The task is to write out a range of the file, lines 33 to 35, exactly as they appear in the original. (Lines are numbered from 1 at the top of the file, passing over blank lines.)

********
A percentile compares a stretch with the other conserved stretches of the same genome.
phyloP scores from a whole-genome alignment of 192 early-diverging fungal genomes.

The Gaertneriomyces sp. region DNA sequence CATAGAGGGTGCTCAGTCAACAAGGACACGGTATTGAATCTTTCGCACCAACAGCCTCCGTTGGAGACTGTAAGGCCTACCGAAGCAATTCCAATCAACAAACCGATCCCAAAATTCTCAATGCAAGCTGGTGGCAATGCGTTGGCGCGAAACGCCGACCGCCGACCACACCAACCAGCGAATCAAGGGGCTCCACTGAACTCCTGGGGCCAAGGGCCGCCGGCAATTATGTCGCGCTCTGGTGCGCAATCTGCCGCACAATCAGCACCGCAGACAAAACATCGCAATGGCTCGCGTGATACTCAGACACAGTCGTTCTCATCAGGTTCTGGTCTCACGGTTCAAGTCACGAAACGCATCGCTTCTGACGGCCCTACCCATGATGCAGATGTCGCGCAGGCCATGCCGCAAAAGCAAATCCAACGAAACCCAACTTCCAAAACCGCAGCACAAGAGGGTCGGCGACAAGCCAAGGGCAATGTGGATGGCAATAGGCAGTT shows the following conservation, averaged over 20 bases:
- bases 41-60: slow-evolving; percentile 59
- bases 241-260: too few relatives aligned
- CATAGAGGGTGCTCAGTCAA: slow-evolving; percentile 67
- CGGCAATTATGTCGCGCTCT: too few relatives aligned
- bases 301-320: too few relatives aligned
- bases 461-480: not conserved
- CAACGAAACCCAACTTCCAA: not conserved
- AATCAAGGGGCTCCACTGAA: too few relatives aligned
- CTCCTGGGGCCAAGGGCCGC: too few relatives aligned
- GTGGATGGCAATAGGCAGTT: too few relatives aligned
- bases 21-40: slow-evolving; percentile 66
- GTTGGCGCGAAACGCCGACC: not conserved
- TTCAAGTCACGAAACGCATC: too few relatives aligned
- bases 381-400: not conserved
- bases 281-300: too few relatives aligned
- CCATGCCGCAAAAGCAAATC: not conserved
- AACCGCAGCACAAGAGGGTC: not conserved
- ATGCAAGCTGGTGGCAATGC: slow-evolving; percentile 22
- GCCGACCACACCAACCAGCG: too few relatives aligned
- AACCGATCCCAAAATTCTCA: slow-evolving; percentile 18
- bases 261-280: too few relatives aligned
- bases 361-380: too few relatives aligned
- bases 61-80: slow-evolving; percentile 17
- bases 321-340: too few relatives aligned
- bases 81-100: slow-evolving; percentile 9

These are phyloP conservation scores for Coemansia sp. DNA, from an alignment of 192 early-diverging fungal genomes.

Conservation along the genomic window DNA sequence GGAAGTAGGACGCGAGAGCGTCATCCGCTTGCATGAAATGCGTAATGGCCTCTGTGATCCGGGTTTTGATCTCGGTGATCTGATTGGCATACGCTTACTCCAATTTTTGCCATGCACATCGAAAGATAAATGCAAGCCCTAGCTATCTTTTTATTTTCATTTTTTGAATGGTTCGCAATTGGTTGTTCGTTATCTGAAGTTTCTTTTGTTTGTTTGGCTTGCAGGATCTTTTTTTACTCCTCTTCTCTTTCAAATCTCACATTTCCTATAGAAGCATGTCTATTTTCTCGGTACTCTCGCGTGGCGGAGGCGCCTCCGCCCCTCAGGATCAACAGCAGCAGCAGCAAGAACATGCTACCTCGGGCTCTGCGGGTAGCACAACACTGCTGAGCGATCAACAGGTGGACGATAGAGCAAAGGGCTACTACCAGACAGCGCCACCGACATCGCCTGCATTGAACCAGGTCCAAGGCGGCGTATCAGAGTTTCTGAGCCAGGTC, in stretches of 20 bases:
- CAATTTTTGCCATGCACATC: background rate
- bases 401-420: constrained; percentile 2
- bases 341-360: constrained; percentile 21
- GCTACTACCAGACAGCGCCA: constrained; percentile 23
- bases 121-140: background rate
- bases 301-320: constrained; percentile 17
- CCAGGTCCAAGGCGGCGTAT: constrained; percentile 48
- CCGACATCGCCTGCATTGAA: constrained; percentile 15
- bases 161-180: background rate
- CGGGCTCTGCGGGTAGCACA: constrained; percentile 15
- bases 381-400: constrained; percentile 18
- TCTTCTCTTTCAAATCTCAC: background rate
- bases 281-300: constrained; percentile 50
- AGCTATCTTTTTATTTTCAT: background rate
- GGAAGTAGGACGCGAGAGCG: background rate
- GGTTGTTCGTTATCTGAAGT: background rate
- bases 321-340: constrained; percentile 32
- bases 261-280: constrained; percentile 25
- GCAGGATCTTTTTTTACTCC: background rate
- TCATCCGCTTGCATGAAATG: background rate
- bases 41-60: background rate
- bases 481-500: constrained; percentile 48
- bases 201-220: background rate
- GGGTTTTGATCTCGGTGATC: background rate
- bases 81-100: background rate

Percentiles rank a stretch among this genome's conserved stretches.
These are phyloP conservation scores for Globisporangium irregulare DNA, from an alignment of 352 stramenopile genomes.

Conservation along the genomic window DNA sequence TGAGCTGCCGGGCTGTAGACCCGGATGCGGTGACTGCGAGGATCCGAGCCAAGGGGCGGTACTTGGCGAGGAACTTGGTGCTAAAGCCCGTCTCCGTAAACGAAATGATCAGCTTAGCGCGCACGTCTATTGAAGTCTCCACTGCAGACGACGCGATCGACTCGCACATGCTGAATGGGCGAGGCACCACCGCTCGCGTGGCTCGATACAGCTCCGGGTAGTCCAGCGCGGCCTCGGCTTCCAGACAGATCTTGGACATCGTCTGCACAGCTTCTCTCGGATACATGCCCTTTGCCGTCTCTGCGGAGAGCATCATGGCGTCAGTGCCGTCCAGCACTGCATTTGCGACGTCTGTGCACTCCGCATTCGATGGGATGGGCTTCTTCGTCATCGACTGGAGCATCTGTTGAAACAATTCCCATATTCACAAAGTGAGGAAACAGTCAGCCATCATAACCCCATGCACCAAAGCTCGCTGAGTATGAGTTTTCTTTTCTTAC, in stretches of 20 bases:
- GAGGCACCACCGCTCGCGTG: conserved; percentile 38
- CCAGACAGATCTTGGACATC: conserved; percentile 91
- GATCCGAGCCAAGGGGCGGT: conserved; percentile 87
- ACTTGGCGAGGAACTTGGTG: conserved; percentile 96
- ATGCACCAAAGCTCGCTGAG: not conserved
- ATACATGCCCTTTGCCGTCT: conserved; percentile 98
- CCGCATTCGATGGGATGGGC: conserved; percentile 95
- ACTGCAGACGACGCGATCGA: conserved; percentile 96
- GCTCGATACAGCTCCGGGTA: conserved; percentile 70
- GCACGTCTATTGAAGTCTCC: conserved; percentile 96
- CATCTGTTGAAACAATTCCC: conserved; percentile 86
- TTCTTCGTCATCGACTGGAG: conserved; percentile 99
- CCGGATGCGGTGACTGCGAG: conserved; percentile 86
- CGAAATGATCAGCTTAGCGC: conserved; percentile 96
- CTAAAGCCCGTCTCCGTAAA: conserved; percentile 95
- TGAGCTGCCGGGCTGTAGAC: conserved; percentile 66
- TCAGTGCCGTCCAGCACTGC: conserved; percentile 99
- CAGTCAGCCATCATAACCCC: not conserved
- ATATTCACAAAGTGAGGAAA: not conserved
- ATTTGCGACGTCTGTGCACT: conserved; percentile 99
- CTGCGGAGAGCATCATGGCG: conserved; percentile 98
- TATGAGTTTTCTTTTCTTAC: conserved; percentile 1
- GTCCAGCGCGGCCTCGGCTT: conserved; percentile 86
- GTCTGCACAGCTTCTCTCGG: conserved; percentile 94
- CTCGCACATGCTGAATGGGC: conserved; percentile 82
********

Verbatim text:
- bases 341-360: constrained; percentile 21
- GCTACTACCAGACAGCGCCA: constrained; percentile 23
- bases 121-140: background rate